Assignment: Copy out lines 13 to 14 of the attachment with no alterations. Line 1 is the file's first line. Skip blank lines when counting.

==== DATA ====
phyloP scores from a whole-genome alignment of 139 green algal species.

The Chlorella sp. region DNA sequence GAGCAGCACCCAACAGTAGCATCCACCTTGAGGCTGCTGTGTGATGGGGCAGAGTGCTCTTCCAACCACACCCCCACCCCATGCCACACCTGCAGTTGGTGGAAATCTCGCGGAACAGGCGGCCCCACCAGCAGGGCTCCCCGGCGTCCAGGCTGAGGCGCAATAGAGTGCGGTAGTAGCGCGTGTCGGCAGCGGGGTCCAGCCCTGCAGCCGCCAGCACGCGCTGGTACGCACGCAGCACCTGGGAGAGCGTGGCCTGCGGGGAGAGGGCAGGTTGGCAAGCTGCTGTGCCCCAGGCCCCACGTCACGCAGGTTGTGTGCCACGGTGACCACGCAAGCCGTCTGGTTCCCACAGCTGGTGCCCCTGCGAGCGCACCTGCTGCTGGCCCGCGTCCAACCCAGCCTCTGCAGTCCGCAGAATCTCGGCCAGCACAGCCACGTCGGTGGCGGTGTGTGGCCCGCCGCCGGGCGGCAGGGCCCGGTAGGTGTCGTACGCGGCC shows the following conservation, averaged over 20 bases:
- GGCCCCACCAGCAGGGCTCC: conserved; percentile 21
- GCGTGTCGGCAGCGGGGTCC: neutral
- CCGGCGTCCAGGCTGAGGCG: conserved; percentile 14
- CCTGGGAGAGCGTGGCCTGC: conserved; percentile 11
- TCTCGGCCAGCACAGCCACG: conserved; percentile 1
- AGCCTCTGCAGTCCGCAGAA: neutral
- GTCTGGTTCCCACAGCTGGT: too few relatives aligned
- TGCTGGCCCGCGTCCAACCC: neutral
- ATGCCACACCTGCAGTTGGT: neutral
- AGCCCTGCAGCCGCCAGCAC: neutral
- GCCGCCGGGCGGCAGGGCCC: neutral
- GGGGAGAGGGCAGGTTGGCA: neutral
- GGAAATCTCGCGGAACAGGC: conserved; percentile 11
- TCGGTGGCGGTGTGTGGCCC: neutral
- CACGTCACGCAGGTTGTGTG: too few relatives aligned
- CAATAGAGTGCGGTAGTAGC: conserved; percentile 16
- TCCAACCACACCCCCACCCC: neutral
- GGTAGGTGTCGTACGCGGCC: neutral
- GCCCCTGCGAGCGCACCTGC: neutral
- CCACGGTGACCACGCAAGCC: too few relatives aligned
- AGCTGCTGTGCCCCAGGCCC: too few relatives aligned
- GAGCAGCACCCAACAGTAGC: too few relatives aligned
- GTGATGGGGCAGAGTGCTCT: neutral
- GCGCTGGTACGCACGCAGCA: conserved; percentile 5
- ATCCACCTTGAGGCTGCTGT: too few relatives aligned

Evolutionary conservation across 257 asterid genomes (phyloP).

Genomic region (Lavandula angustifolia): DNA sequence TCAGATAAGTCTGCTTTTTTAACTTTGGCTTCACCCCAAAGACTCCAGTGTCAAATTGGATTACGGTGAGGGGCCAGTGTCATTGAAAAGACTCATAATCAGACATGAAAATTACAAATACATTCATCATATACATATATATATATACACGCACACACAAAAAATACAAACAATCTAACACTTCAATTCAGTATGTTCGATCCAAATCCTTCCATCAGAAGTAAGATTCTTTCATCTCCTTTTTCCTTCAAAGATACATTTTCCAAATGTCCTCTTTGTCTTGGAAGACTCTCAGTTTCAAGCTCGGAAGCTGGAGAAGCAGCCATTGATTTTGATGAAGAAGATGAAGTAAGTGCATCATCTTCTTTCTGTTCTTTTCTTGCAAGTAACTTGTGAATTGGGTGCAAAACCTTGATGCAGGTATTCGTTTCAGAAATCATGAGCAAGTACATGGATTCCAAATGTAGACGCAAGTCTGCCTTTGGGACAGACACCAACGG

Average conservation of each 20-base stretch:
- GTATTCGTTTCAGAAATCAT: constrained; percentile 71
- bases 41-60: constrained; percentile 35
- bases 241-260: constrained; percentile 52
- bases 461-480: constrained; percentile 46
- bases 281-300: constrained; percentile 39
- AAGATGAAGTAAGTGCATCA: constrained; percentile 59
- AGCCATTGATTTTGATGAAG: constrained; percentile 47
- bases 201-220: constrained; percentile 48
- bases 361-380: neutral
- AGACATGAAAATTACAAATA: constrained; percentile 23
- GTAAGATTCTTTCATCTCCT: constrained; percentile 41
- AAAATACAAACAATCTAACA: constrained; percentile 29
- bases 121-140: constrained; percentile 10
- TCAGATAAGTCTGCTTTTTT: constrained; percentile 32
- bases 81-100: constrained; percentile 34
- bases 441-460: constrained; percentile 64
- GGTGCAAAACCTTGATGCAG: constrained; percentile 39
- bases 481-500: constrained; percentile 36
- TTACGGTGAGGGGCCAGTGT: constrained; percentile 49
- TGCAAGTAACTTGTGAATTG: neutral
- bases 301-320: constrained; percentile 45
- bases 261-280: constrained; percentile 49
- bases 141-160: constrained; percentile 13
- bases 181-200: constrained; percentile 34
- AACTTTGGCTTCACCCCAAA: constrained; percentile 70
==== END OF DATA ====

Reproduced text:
- GCCGCCGGGCGGCAGGGCCC: neutral
- GGGGAGAGGGCAGGTTGGCA: neutral